Brain Myths

Stories we tell about the brain and mind.

School Teachers Believe One In Two Brain Myths

The more teachers knew about the brain, the more they endorsed brain myths.

Using psychology and neuroscience findings to help improve education is a laudable idea. Unfortunately, this aspiration has fallen into the hands of commercial outfits like Brain Gym, who it is alleged use the mystique of the brain to sell teaching programmes with no scientific grounding. Today, neuromyths abound and well-intentioned teachers risk doing more harm than good.

That’s the worrying picture painted by Sanne Dekker and colleagues, based on their new survey of hundreds of teachers in the UK and the Netherlands. These teachers were chosen for the survey specifically because they reported an interest in neuroscience and in using neuroscience to improve teaching.

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The teachers categorised 32 statements about the brain as true or false. Embedded among these items were 15 neuromyths related to education. Overall, the teachers endorsed half of the myths (or put differently, seven of the 15 myths were endorsed by over half the teachers).

Most strongly believed were: the idea that pupils learn better when they receive information via their preferred learning style (e.g. visual vs. auditory); the idea that there are left-brain and right-brain learners; and that co-ordination exercises improve the integration of function between the hemispheres. While proving gullible to neuromyths, the teachers fared relatively well in terms of their general knowledge about brain facts, answering 70 percent correctly.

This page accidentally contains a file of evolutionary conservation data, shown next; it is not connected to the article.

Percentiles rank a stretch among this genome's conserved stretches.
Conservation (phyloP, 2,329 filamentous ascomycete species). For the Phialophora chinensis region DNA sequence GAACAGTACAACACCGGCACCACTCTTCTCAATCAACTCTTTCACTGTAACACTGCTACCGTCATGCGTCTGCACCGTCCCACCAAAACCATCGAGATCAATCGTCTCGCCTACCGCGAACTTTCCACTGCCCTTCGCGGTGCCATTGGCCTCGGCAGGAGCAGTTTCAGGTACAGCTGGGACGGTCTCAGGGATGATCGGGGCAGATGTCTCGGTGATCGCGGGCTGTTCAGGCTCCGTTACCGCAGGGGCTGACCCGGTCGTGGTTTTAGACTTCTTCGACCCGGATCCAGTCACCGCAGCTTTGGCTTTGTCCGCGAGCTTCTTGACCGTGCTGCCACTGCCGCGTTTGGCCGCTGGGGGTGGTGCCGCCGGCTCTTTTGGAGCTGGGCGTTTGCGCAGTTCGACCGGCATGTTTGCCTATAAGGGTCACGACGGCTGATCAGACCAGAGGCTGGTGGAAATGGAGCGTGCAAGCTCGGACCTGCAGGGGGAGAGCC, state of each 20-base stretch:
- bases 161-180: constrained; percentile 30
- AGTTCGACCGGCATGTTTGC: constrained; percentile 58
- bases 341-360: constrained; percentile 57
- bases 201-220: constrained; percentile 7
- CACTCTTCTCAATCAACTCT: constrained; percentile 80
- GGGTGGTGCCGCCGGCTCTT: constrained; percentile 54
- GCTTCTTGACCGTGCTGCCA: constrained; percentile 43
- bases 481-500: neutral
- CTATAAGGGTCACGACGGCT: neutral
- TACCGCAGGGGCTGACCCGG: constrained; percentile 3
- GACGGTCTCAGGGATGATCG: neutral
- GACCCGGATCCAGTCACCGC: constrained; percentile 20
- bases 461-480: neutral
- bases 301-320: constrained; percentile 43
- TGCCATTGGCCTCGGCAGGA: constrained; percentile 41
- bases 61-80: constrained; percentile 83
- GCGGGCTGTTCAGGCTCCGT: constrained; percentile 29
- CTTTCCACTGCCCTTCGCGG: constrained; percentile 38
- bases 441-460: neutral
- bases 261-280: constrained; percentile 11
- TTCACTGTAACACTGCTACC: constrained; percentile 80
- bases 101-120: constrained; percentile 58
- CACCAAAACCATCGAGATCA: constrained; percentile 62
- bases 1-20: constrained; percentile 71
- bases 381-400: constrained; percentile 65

Worryingly, myths related to quack brain-based teaching programmes were especially likely to be endorsed by the teachers. Perhaps most worrying of all – greater general knowledge about the brain was associated with a greater belief in educational neuromyths. It's as if a little brain knowledge can be a dangerous thing. Dekker and her colleagues said that the teachers’ level of knowledge clearly wasn’t expert enough for them to recognise the difference between brain facts and brain myths. Consistent with this, teachers with more general brain knowledge tended to report reading more popular science magazines. It seems they are acquiring true facts about the brain, but at the same time can’t tell when they’re being sold neuro-nonsense. “This is troublesome,” the researchers said, “as these teachers in particular may implement wrong brain-based ideas in educational practice.”

What to do? Dekker and her colleagues recommend incorporating neuroscience courses into initial teacher training programmes; including basic training in scientific evaluation; and a greater dialogue between scientists and teachers. They also urged neuroscientists to check the way their research is portrayed in the media, and they highlighted the need for research into educational interventions for combating neuromyths. On that last point, I've written on this blog before about the need to challenge neuromyths head-on

As Dekker and her team point out, it's encouraging that these teachers are so interested in neuroscience. Let's not let the quacks hijack the teachers' enthusiasm. Let's get myth busting. 

References:

Dekker, S. et al (2012). Neuromyths in education: Prevalence and predictors of misconceptions among teachers. Frontiers in Psychology.[This paper is open access].

Jarrett, C.B. (2012). Why it's important to tackle brain myths head-on. Brain Myths blog, Psychology Today. 

Jarrett, C.B. (2012). Why the right-brain left-brain myth will probably never die. Brain Myths blog, Psychology Today. 

 

Christian Jarrett, Ph.D is the editor of the British Psychological Society's Research Digest blog and staff writer on their magazine The Psychologist.

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